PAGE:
Compression limiters are used to protect plastic components in bolted joints and maintain a threaded fastener’s clamp load by eliminating plastic creep. To function properly, bearing surface beneath the bolt’s head must extend over the compression limiter to contact the plastic component. If this bearing surface is too small, the host component may not be retained by the bolt, resulting in a poor joint (Fig. 1).
There are several methods to ensure sufficient bearing surface under the bolt’s head. These include the use of a flanged bolt, washer, or headed compression limiter (Fig. 2). The individual component cost, ease of complexity of assembly, and overall cost of each configuration influence which method is best suited for each application.
Ideally, compression limiter length is equal to or slightly less than the host thickness. The amount of material compressed under the bolt’s head varies depending on the application’s loading and plastic properties. This area of compression must be large enough to withstand forces attempting to pull the assembly apart, yet small enough to allow sufficient plastic compression so that the compression limiter contacts both the bolt and the mating component (Fig. 3).
Several factors, including speed and assembly method, must be considered when determining the most cost-effective solution for a specific application.
Various fastener combinations were manually assembled to determine approximate differences in efficiency. Results are listed in Table 1.
Assembly with a flanged bolt was the fastest, followed by that with a headed compression limiter, which must be oriented. As expected, the addition of a third component (the washer) significantly slowed the assembly process — requiring twice the assembly time.
When an assembly is automated, it is imperative to ensure the design is as efficient as possible. The addition of a third component, such as a washer, may not be desirable when automating due to feeding and alignment challenges. Other common factors affecting efficiency include number of components and ease of orientation. All bolts, headed compression limiters, and some washers require orientation. Due to their relatively low head to outer diameter ratio and short length, headed compression limiters and washers are more difficult to mechanically orient than bolts. Conversely, symmetrical compression limiters do not need to be oriented. An assembly with a flanged bolt only requires one component’s orientation, while that with a headed compression limiter or washer requires two components be oriented.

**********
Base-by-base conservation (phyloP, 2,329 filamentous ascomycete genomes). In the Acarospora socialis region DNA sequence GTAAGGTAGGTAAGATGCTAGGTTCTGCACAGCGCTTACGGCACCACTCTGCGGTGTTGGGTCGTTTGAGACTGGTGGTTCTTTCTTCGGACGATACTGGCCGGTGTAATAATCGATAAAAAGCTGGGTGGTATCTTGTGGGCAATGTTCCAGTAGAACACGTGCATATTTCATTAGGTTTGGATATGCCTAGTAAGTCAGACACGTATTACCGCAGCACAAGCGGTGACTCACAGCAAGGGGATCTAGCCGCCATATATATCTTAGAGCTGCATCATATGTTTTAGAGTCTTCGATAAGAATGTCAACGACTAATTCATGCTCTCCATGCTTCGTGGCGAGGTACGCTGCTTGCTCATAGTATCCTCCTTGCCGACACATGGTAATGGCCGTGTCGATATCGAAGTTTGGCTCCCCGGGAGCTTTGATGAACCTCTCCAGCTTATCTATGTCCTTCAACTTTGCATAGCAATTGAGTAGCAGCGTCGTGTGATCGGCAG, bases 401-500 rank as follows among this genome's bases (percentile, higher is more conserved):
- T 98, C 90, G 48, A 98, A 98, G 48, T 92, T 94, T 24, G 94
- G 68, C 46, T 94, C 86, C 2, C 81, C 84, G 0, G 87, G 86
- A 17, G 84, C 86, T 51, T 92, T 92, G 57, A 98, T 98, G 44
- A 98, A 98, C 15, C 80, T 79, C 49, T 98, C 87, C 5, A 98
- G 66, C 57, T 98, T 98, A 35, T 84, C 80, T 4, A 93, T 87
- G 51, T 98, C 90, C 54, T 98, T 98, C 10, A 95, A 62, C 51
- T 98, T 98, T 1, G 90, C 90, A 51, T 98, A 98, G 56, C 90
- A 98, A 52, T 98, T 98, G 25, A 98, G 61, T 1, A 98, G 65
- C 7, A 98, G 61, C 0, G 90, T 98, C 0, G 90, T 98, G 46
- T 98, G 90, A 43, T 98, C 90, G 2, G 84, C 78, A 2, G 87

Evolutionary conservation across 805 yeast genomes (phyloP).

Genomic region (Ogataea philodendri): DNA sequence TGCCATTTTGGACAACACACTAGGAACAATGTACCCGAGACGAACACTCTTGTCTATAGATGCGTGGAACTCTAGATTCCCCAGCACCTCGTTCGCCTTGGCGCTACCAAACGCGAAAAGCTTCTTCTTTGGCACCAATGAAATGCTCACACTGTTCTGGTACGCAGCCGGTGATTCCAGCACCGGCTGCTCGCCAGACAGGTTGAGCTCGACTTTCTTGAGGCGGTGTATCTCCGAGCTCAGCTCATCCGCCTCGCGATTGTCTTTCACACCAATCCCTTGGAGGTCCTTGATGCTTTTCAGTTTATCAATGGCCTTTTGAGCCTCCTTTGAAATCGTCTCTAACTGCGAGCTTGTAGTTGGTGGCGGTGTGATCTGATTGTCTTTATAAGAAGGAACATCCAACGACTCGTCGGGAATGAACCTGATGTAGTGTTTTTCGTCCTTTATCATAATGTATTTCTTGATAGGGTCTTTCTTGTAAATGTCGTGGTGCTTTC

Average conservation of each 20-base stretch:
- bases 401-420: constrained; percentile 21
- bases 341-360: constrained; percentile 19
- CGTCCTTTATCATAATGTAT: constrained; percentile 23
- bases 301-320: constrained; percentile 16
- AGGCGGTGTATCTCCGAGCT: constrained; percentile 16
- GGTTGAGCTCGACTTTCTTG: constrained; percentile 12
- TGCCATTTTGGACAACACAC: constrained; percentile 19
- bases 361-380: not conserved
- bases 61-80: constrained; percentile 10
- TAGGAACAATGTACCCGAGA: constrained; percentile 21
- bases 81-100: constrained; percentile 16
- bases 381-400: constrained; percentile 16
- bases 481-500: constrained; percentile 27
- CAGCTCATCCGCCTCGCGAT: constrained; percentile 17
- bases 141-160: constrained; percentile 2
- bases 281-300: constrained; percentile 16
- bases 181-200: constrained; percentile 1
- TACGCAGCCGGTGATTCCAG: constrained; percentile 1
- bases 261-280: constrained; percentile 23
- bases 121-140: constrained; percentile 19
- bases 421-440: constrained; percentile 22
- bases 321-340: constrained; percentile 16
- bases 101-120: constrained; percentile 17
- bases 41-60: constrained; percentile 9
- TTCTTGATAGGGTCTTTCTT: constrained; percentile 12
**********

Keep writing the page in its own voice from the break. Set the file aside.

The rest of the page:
Use of a headed compression limiter or flanged bolt in serviceable assemblies may be preferable, as there would be no washer that could be accidentally omitted during reassembly. These are also preferable in applications where there are multiple assembly locations and/or poor quality control.
Generally, fasteners are the least expensive components in an assembly. Table 2 shows representative pricing for each component combination previously discussed based on an annual usage of 1-million assemblies incorporating an M6 joint.
Relative cost differences between bolts and compression limiters vary depending on component supplier and bolt characteristics. Of these three potential combinations, the method with a washer, bolt, and non-headed compression limiter provides the lowest component cost for controlling bearing surface. However, as previously stated, the cost of the fastening components is often the least significant compared to the overall cost of the assembly.
Table 3 shows an estimate overall cost analysis of each configuration, assuming a $50 USD/hour labor cost to assemble 1-million components.
The best method to ensure adequate bearing surface on the plastic in a bolted assembly depends on an application’s requirements and limitations. A washer may be preferred in lower volume and/or non-serviceable applications. In higher volume, automated, and/or serviceable applications, a non-headed compression limiter with a flanged bolt is the easiest to assemble and provides the lowest total cost. Both configurations with a washer or flanged bolt will provide a lower cost solution than using a headed compression limiter (Fig. 4).
Although this article offers general design guidelines, it is recommended that application engineers who specialize in fastening and joining be consulted to ensure a properly configured joint is employed for each application.